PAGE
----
Please visit the Instructions for Authors page before submitting a manuscript. The Article Processing Charge (APC) for publication in this open access journal is 1600 CHF (Swiss Francs). Submitted papers should be well formatted and use good English. Authors may use MDPI's English editing service prior to publication or during author revisions.


  • Electrocatalysts
  • Proton exchange membrane fuel cell (PEMFC)
  • Proton exchange water electrolyser (PEMWE)
  • Alkaline water electrolyser (AWE)
  • Oxygen reduction reaction (ORR)
  • Oxygen evolution reaction (OER)
  • Hydrogen evolution reaction (HER)

Published Papers (1 paper)

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Open AccessArticle
Ex-Situ Electrochemical Characterization of IrO2 Synthesized by a Modified Adams Fusion Method for the Oxygen Evolution Reaction
Catalysts 2019, 9(4), 318; https://doi.org/10.3390/catal9040318 - 01 Apr 2019
Cited by 2
The development of highly stable and active electrocatalysts for the oxygen evolution reaction (OER) has attracted significant research interest. IrO2 is known to show good stability during the OER however it is not known to be the most active. Thus, significant research [...] Read more.
The development of highly stable and active electrocatalysts for the oxygen evolution reaction (OER) has attracted significant research interest. IrO2 is known to show good stability during the OER however it is not known to be the most active. Thus, significant research has been dedicated to enhance the activity of IrO2 toward the OER. In this study, IrO2 catalysts were synthesized using a modified Adams fusion method. The Adams fusion method is simple and is shown to directly produce nano-sized metal oxides. The effect of the Ir precursor salt to the NaNO3 ratio and the fusion temperature on the OER activity of the synthesized IrO2 electrocatalysts, was investigated. The OER activity and durability of the IrO2 electrocatalysts were evaluated ex-situ via cyclic voltammetry (CV), chronopotentiometry (CP), electrochemical impedance spectroscopy (EIS) and linear sweep voltammetry (LSV). Physical properties of the IrO2 electrocatalysts were evaluated via X-ray diffraction (XRD), transmission electron microscopy (TEM), thermal gravimetric analysis (TGA), differential thermal analysis (DTA), and energy dispersive spectroscopy (EDS). The results show that the addition of excess NaNO3 during the modified Adams fusion reaction is not a requirement and that higher synthesis temperatures results in IrO2 electrocatalysts with larger particle sizes and reduced electrocatalytic activity. Full article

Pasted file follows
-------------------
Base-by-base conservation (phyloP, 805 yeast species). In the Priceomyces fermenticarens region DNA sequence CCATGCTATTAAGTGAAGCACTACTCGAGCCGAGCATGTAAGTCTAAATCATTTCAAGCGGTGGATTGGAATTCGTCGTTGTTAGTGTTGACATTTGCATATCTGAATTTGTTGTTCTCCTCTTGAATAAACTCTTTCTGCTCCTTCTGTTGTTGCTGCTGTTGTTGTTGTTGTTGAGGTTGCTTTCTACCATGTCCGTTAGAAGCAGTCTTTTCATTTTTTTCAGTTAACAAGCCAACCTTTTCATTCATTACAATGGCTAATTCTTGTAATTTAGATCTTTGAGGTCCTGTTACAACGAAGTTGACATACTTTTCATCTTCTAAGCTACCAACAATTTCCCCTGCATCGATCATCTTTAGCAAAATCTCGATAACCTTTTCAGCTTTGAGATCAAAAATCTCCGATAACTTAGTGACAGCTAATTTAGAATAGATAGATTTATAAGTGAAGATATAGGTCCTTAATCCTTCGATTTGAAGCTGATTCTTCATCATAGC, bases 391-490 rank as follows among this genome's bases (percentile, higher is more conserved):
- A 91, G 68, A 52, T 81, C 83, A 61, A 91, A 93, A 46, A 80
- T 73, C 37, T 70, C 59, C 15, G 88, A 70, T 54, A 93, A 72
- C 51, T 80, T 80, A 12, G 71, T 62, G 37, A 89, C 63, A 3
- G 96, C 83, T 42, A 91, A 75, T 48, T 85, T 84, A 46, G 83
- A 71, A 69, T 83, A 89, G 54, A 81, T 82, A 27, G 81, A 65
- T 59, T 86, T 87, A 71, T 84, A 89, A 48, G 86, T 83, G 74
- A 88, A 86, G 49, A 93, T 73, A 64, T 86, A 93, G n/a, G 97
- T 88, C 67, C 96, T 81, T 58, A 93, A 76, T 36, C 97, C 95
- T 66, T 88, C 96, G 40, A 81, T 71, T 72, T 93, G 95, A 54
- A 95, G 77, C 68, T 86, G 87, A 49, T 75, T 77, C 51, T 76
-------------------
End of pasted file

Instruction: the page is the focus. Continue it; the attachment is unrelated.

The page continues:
(This article belongs to the Special Issue Electrocatalysts in Hydrogen Storage and Fuel Cells)